This sentiment on twitter cracked me up because I've thought the exact same thing! It's funny how
git blame has an unusually negative connotation. Doesn't it seem to assume that if you're going through all the effort of finding out who wrote a line of code, then you must be trying to blame someone for something?
Git feature request: Rename `git blame` to `git thank`— Jim Mackenzie (@mackesque) July 13, 2017
My mind didn't go to "thank" though... more like you're on a witch hunt. With that happy thought in mind, here are some other aliases for the more nefarious among us. ;)
[alias] huntdown = blame slipin = git commit --amend bulldoze = push --force blowup = reset --hard giveup = checkout . minenow = branch --move --force apologize = commit -am \"I am so SO sorry for this.\" deflect = commit -am \"Hey, I didn't ask for this...\" notme = !git add . && git commit -m \"It was NOT me!\" --author=\"$1\" && git push && :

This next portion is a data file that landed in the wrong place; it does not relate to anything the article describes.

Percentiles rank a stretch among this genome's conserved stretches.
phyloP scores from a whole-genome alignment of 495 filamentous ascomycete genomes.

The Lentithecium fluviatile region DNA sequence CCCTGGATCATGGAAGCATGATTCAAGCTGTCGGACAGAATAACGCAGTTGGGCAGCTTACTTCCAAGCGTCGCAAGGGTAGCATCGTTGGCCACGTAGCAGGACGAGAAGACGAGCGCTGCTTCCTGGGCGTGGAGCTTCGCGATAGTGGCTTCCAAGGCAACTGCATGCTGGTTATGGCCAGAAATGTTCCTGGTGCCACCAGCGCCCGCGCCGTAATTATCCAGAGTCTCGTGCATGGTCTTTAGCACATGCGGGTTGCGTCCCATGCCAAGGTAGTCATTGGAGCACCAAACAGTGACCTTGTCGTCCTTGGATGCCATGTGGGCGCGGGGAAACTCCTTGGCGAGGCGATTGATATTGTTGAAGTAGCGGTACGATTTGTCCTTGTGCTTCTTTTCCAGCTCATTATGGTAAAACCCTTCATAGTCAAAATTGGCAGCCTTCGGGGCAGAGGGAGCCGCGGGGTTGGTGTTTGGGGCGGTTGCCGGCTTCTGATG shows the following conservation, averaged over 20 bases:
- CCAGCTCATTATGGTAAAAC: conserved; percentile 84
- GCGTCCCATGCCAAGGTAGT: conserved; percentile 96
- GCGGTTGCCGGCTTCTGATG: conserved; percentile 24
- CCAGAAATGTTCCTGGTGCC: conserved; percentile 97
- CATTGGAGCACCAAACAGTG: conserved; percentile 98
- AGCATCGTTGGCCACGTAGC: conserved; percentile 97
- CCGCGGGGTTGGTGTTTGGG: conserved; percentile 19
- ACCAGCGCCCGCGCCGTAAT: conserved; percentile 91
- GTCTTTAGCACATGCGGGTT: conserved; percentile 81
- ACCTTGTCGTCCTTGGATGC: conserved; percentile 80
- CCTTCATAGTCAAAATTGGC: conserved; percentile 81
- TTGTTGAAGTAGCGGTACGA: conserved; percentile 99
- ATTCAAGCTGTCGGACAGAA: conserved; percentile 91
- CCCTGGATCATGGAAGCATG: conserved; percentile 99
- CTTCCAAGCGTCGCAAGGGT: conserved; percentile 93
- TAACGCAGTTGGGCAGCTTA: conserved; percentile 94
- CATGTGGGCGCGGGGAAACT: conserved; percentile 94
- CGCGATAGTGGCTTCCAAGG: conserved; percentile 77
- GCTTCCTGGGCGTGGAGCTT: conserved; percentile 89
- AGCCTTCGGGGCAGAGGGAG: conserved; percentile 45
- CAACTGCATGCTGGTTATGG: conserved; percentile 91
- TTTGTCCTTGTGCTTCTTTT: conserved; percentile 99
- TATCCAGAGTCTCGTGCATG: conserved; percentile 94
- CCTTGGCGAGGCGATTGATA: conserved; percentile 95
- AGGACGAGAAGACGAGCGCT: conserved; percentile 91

In all seriousness though, many git commands have a
--force option, but you should only use it if you know exactly what you're doing. Like using
!important in css,
--force pretty much steamrolls over the normal flow of things and takes precedence where it normally wouldn't.
If you want to learn more about git, here are a couple good tutorials and a sandbox site where you can try out various git commands:
I've also written about git (and GitHub) a few times - you might find something in here useful too!
- Getting Started with Git
- What is a Git alias, and how do I use it?
- 5 Things You Can Do With a Locally Cloned GitHub Wiki
Feel free to share your own goofy aliases below!